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Is a West Chester Tesla greener than a West Virginia Tesla?

There are a lot of misconceptions whizzing around the world of vehicular transportation— particularly when it comes to electric vehicles. Many online articles have denounced Tesla cars (and similar electric vehicles) as significant polluters that are just as bad, if not worse, for the environment then regular old combustion engines (gas and diesel vehicles). Whether these articles, which sometimes look more like they belong to a smear campaign than a scientific magazine, realize it or not, this is actually a very complicated question. So what is the footprint of an electric vehicle? How green is a Tesla?

First, it is important to recognize the many components of a car’s “environmental footprint.” Among the many are the car’s manufacturing process— that is what and how materials are gathered and how they are turned into a car. Additionally, the principle energy source must be considered— that is what natural processes actually make the car move (gas in the combustion engine and some type of generated electricity for electric vehicles). Finally, we might also consider the energy efficiency of the vehicle— that is how much of the energy that is stored (in the tank or battery) is actually transferred to work. We can quantify (put a number value on) the energy efficiency, in how many total joules (which is a measure of energy for both gas and electric batteries) is needed to drive a single mile. These three factors are by no means an exhaustive list, but are a good starting point to thinking about your car’s environmental impact. The manufacturing process is complicated and varying and will not be discussed here.

Starting with energy efficiency, it has been demonstrated through many studies that electric vehicles (EV) are more efficient than conventional gas vehicles, particularly through a measure of miles per gallon equivalent. This means that for every unit of energy you put in your EV, it will drive you further than if you put that same unit of energy into a gas car. This has to do with the incredible efficiency of the electric drive components as well as the inefficiency of the combustion engine. Just think, when you feel the warm hood of your car, this is excess heat energy from your engine that is not doing anything to move your car forward. In other words, this is lost energy! From thinking about the energy efficiency of vehicles, we arrive at an important conclusion: electric vehicles are more efficient at converting energy into usable work, and so switching to an electric car would mean less energy used overall!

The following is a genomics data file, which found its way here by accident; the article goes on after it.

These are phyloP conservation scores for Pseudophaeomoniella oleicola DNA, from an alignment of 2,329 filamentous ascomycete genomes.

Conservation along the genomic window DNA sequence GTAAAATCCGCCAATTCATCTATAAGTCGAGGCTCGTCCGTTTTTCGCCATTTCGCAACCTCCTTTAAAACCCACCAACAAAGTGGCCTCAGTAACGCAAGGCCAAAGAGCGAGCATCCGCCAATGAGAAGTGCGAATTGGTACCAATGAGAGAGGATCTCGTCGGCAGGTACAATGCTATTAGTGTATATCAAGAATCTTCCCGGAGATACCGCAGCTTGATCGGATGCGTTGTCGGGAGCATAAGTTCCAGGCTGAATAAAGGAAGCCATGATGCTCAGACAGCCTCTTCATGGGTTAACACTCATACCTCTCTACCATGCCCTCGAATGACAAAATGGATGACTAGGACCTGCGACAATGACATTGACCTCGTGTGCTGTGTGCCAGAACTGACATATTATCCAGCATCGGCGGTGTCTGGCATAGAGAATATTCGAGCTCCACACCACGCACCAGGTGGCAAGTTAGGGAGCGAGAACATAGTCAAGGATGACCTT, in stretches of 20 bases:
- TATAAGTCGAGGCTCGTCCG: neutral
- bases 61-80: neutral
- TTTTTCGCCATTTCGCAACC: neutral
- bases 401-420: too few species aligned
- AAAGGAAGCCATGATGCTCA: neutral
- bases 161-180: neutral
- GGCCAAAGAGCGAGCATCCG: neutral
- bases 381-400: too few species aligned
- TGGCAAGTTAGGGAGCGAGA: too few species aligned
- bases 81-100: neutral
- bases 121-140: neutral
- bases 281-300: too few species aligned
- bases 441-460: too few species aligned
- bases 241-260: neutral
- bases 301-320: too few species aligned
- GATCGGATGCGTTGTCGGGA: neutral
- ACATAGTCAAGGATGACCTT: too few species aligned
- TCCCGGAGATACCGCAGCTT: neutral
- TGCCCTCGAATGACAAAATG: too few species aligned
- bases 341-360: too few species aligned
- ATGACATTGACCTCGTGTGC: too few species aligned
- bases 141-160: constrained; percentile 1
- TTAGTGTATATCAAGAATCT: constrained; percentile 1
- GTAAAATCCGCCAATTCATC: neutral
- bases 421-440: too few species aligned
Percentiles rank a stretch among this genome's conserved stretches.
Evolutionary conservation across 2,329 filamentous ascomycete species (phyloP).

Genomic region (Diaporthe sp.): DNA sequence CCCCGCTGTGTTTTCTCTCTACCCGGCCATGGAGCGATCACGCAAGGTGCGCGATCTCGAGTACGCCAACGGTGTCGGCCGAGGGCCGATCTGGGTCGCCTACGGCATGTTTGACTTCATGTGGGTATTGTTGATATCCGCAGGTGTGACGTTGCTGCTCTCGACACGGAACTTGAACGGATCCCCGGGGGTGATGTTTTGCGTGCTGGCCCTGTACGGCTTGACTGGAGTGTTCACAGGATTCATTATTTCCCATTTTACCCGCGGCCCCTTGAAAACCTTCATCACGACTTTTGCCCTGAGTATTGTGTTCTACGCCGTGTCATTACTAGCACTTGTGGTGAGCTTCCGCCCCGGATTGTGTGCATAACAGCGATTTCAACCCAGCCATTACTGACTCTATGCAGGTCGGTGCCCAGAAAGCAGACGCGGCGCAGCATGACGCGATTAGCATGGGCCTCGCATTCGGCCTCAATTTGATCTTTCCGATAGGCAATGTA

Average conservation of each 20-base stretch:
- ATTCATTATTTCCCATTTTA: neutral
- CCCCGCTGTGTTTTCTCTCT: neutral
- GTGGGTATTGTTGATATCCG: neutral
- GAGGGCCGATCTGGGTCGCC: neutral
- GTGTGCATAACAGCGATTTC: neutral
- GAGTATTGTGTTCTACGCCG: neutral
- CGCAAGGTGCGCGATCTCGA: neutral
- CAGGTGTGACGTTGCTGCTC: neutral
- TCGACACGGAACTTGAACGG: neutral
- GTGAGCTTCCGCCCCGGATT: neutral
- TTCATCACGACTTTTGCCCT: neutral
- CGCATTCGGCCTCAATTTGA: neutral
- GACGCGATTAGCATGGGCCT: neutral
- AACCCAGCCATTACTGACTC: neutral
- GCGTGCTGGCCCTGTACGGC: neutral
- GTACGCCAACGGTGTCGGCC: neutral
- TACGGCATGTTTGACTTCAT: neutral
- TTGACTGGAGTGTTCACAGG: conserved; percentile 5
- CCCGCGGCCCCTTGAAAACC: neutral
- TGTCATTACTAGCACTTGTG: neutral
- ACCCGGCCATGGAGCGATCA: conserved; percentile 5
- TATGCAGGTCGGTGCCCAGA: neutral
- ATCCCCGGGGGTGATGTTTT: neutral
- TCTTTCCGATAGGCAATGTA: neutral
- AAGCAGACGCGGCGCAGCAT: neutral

Aside from energy efficiency, we can also think about what type of energy the car uses. A typical gas car uses a combustion engine to supply its power. That is, fuel is burned inside the car and this process produces power and heat, along with pollution, which the car emits. An electric car is a little different, for its energy is stored in the form of a large battery that provides power directly to the motor. But this isn’t the full story: where did the energy in the battery come from? More specifically, how was the electricity generated what was used to charge the battery? The answer may vary.

If an EV is in the West Chester Area, then is it likely that the electricity that charged the EV battery is from a blend of natural gas, nuclear power, and coal power. So this means that an EV might in fact be powered by fossil fuels, albeit indirectly. In other words, just having a battery powered device does not necessarily make it green— it matters where the energy in the battery came from. This highlights a key conclusion that is important to the future of electric vehicles: transitioning to renewable energy is a key component to completing the cycle of renewable energy. Think about it this way: if the owner of an EV has a solar panel, then they will drive purely on the power of the sun, emissions free. This is quite different from an EV that is charged via a coal power plant that gives off many metric tons of emissions annually. It further underscores the importance of transitioning our grid to renewable energy, so that we can make everything with a battery a little cleaner.

Key Points:

  1. Electric vehicles are more efficient than gas cars in turning the same amount of energy into miles driven. In this way, by adopting EVs, West Chester will reduce the amount of energy that is used in its transportation sector.

  2. The energy that powers electric vehicles (and all batteries) matters. This is why “Electrify,” the second step in West Chester’s renewable energy plan, relies on the third step, “Transition,” to complete the circle of sustainable energy generation. Otherwise our electric powered devices are indirectly powered by fossil fuels.

Article written by Eric West, Undergraduate at Cornell University

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